As we know Linux operating system mainly uses files and folders as operational units. Files folders are stored in file systems and disks. There are different tools to manage file systems and disks. But
mount is de facto command used to mount and list disks and file systems? In this tutorial, we will look at different types of usages of the mount.
Normally most of the Linux operating systems are started by mounting some file systems for system partition and user partition. The mounted partitions can be changed according to configuration. These partitions and file systems can be listed just issuing
mount command like below. In this example we can see that are are some psedeu partitions those used by operations system-related functionalities.
Mount file systems and partitions are not so hard or complex in the command line. To mount just provide the partitions that will be mounted and the destination where the mounted partition will be accessed.
$ mount /dev/vdb1 /mnt
In the previous example, we have mounted a partition without specifying a file system. Because the mount is decided the partitions file system automatically and set required parameters internally without needing any additional information. But sometimes this can not work. We can specify the file system type with
-t parameter like below. In this example, we will mount the ext4 file system.
$ mount -t ext4 /dev/vdb1 /mnt
As we know NTFS is a Windows native file system. The mounting NTFS file system is very similar. NTFS provides a reach feature set like the BTRFS file system which is used by some of the distributions. We can see from mount output that NTFS is named fuseblk .
$ mount -t ntfs /dev/vdb1 /mnt
FAT is the predecessor of the NTFS file system and used wide in different systems like cameras, TV, etc. FAT file systems can be specifically mounted like below.
$ mount | grep vdb1
CD-ROM is old technology nowadays. But the CD-ROM de facto file system ISO is used regularly for distribution of Linux distributions, Setup tools, etc. These ISO file systems can be mounted with the following command.
$ mount -t iso9660 virtio-win.iso /mnt
Mount All File Systems Of Fstab
Up to now we have mounted file systems by giving details. There is a configuration file used by mount which resides
/etc/fstab . This file is used to mount file systems during boot time. But this configuration file can be used after boot.
$ mount -a
Unmount All File Systems Of Fstab
In the previous example, we have used
fstab file as mount configuration but this can be also used as unmount configuration to unmount all file systems specified in fstab.
$ unmount -a
Mount Specific File Systems Of Fstab
Fstab can be used to get mount configuration of the specific mount points. Below is an example fstab file that provides mount configuration for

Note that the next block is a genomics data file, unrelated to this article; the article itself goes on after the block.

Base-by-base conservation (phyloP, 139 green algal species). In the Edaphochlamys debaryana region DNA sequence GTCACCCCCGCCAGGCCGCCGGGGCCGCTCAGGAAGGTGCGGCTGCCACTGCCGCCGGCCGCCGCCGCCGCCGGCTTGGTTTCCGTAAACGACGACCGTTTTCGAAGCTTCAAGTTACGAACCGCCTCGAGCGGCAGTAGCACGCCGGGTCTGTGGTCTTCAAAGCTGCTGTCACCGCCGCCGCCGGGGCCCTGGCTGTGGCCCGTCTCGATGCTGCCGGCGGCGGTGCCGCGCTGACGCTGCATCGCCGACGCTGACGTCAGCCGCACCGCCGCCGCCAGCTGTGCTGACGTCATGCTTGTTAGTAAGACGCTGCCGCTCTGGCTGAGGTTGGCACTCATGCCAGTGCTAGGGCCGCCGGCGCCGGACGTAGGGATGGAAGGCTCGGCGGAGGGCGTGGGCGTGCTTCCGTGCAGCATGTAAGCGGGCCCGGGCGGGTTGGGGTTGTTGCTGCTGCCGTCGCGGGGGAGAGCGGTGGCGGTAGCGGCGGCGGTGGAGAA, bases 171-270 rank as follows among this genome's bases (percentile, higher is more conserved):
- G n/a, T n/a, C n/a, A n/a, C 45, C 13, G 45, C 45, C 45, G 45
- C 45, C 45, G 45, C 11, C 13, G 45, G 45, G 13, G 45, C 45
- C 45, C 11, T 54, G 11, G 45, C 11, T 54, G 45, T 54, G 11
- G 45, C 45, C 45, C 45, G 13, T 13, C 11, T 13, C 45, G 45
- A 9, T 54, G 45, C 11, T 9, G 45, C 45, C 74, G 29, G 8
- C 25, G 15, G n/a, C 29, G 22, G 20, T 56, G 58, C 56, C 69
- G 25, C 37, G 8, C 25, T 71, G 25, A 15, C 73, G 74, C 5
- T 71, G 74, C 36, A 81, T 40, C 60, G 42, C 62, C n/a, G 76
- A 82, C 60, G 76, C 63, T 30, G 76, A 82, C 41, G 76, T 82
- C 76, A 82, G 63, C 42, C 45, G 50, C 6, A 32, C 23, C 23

/mnt . We will mount this line by specifying the mount path.
UUID=01f0e46f-9e44-4e25-8712-886427a3798b / ext4 errors=remount-ro 0 1 UUID=764C4C593741045B /mnt ntfs errors=remount-ro 0 1
And we mount
$ mount /mnt
List Mounted File Systems
Mounted file systems can be listed with
$ mount -l
List Mounted Ext3 File Systems
While listing specific file systems can be specified to be listed. This can be used
$ mount -l -t ext3
List Mounted Ext4 File Systems
Ext4 file systems can be listed with the
-t ext4 parameter like below.
$ mount -l -t ext4
List Mounted Btrfs File Systems
Btrfs file systems can be a list with the
-t btrfs like below.
$ mount -l -t btrfs
Bind Mount To New Directory
After mounting to a directory the mount point can be changed. We will provide the current mounted point and new mount point in a row with
-B parameter. This actually does not removes old mount only adds the new directory as the mount.
$ mount -B /mnt /mnt2
Mount File System Read Only
While mounting file systems there are a lot of options that effects the mount operation. One of the most used option is to read/write option. By default file systems are mounted read/writeable. But there are some situations we need to mount read-only. Mount can mount read-only with
$ mount -r /mnt
Remount Mounted File System
All ready mounted file systems can be remounted easily with
-o mount parameter. This is needed some times some configurations about the file system is changed and make new configuration effective.
$ mount -o remount /mnt
Unmount Multiple Mounts
Previously we have mounted multiple mount points. Now we may want to unmount the multiple mount points with the following commands.
$ umount /mnt /mnt2
Unmounting have some restrictions. While there are operations on the mounted partitions these partitions can not be unmounted. This can be an unwanted situation. There is a workaround which will unmount the system after the operation on the mount point.
$ umount -l /mnt
In the previous example, we have looked lazy unmount which will wait for the operation to end in order to unmount the mount point. There is a hard way which will forcibly unmount the mount point. But keep in mind that this can create problems with file systems.
$ umount -f /mnt